To the Editor:
In response to “Scholars Split on Pre-K Teachers With B.A.s,” (March 28, 2007):
I am a retired early-childhood teacher, and my career started as a child-development major. In 1956, you could pursue that major through three channels: psychology, education, or home economics. The core curriculum was the same for all, but the emphasis differed as you selected your minor. I started my work with young children in a private nursery school at a ridiculous salary, and in 1969 went into the public school system, pursuing a master’s degree, and earning a living wage. I retired in 2000.
Through the years, I worked with young women with junior-college courses, college degrees, and no degree (but good intentions—and, often, the personal experience of mothering). Properly trained early-childhood teachers do make a difference, because they combine a real interest in the development of young children with content-course knowledge. It’s the combination of experience and learning that benefits the children most. It results in a stimulating, nurturing, caring environment that allows each child to grow and learn.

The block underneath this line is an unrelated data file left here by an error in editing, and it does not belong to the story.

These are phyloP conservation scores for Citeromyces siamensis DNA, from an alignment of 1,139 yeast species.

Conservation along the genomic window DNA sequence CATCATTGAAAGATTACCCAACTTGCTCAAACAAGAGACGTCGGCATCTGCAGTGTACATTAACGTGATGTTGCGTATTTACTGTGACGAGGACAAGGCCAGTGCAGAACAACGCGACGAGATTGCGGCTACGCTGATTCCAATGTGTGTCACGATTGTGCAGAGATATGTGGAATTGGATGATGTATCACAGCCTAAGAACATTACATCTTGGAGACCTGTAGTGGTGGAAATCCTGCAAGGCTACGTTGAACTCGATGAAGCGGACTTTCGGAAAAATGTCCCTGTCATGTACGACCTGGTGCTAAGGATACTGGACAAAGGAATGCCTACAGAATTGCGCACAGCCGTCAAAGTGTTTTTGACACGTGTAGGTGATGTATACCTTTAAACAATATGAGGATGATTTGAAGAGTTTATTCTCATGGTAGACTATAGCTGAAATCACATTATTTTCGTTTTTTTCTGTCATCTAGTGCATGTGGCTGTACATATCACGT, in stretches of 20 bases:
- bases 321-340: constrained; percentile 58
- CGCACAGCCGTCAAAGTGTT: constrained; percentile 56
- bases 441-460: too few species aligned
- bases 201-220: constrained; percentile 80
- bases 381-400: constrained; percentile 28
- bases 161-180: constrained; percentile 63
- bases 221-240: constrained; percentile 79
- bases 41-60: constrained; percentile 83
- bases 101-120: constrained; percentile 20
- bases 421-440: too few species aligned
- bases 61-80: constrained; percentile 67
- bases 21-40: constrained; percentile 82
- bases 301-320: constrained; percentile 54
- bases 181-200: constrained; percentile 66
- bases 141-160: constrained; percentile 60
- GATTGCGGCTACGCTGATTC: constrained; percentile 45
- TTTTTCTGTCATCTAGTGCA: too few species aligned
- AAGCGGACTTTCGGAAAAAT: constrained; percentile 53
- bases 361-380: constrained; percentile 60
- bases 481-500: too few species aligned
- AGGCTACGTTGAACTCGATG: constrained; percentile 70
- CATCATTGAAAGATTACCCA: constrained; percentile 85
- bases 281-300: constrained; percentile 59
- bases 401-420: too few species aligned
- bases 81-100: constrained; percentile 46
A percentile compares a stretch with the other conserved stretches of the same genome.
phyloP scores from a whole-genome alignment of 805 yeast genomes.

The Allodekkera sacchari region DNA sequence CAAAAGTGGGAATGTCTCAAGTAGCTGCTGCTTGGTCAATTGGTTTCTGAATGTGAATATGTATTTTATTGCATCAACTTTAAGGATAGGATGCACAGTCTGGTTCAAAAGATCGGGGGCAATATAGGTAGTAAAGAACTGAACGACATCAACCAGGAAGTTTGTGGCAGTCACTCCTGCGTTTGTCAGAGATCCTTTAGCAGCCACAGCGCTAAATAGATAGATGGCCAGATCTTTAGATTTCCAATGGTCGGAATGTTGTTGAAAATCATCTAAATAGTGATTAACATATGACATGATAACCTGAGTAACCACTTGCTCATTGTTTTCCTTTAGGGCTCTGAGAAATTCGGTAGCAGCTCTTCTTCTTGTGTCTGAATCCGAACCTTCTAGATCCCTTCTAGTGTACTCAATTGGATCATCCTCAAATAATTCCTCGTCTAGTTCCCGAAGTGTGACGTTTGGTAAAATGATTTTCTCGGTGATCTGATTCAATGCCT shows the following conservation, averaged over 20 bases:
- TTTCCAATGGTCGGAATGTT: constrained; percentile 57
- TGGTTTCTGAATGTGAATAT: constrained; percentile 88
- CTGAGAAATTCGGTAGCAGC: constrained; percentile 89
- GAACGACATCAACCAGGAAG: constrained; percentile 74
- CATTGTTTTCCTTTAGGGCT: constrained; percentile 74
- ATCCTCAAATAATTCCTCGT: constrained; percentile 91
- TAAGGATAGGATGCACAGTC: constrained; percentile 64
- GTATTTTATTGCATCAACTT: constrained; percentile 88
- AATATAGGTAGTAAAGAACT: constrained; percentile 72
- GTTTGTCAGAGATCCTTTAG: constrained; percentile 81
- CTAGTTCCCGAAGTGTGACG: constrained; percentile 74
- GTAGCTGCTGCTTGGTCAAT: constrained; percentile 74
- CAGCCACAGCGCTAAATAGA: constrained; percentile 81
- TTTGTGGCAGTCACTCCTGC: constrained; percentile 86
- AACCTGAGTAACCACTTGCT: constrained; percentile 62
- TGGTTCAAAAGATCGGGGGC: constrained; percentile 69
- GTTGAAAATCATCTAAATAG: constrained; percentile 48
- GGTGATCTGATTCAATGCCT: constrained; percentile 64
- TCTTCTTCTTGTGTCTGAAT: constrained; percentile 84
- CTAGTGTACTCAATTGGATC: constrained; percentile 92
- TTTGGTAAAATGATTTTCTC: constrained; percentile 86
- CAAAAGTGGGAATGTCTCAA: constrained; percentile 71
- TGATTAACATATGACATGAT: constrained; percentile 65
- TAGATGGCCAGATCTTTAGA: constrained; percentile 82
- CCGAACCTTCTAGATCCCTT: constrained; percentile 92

High-quality teacher training for early childhood is critical, because working with preschoolers is specialized. Good, better, best—you want best? You must pay for it.
In my mind, there is a direct link, proven or no, that puts educated teachers and preschoolers together. I’ve seen it through the years, even if the University of North Carolina researchers whose paper is quoted in your article haven’t.
Nancy K. Webster
A version of this article appeared in the April 25, 2007 edition of Education Week as In Pre-K: Want the Best Teachers? Then Pay for It.